A study released FCM Travel Solutions in September has revealed a
steady rebound for corporate travel, with 50 per cent of surveyed
organisations already travelling or booking reservations in the near
Zeroing in on Asia, the financial services, science and technology,
education and training, mining and construction sectors are among the
first to resume travel. Across industries, client-facing roles such as
sales, customer management and project workforce have also become the
first to travel again.
Once governments reopen borders and restrictions such as quarantines
are lifted, 90 per cent of respondents indicated a willingness to travel
within three months of the relaxed measures, but for domestic and
short-haul international flights only.
Actual trip numbers however, might prove way lower, since just 26 per
cent of businesses plan to return to pre-Covid levels for domestic
travel in 2021. This means that from six to eight business trips per
traveller in pre-Covid days, this will drop to three to four trips per
traveller per year until 2023.
Of useful mention is how current traveller confidence has been
redefined as ‘informed’, ‘willing’, ‘able’ and ‘ready’, as well as four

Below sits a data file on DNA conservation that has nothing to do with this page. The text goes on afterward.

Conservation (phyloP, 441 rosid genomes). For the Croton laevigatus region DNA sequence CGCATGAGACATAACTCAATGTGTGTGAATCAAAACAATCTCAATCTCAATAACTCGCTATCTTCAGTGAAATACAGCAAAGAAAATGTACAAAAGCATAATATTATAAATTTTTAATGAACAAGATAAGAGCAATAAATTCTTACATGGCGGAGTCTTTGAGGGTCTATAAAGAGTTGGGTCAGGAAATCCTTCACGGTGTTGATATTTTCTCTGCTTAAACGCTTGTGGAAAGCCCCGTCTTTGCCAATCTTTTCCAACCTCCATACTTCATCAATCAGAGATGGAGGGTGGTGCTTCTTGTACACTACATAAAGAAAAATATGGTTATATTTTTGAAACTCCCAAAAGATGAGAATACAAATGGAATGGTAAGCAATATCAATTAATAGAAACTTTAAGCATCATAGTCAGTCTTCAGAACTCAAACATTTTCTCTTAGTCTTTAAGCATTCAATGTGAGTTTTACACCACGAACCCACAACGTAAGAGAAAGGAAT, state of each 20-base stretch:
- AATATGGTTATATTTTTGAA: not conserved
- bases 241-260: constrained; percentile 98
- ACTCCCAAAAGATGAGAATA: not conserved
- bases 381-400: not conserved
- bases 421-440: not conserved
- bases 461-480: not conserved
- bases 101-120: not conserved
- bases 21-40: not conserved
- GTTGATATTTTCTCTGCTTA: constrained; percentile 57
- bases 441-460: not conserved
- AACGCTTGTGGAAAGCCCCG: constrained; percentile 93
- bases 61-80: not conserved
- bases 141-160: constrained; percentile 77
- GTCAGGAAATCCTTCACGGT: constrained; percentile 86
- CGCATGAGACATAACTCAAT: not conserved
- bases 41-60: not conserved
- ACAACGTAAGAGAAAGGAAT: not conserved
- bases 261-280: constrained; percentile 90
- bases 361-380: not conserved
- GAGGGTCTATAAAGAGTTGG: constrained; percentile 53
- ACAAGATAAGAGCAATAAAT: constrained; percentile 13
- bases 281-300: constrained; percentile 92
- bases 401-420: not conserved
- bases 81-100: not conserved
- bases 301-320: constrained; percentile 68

factors driving business travel once government restrictions ease. These
are safety and viability (or when vaccine is found or virus
eradicated), traveller confidence and readiness, business essential
criteria, and budget with ROI.
Following duty of care, travel costs are a major concern – largely
due to slashed budgets and the expected rise in the cost of travel as
airlines and hotels look to recover their losses.
“Surveyed businesses repeatedly stressed the challenge they face to
remain informed… While there is now more awareness around how to stay
safe, access to intelligent risk management tools is seen as essential
to keep both employers and travellers informed, prepared and able to
react quickly,” the report stated.
Companies interviewed also stressed the importance of TMCs, who’ll
need to combine travel technology and expert industry knowledge to drive
communication on consistent and clear updates on Covid-19. 8.8 out of
10 businesses surveyed indicated how working closely with their TMCs
kept them ‘informed’ and ‘empowered’.
As for future travel buying behaviours? If the results of the survey
are right, then suppliers such as airlines, hotels, car/ground transfers
can expect shortened purchase windows, and are advised to continue with
flexible fares and avoid overnight requirements. Virtual and hybrid
meetings will also continue as travel gradually resumes.
These results are from the ‘State of the Market’ survey by global
TMC, FCM Travel Solutions, reflecting business' travel sentiments over a
five month period from April to August 2020. A total of 2,320 in the
travel trade responded, ranging across business travel managers, bookers
and travellers in Asia, Australia and New Zealand, EMEA and the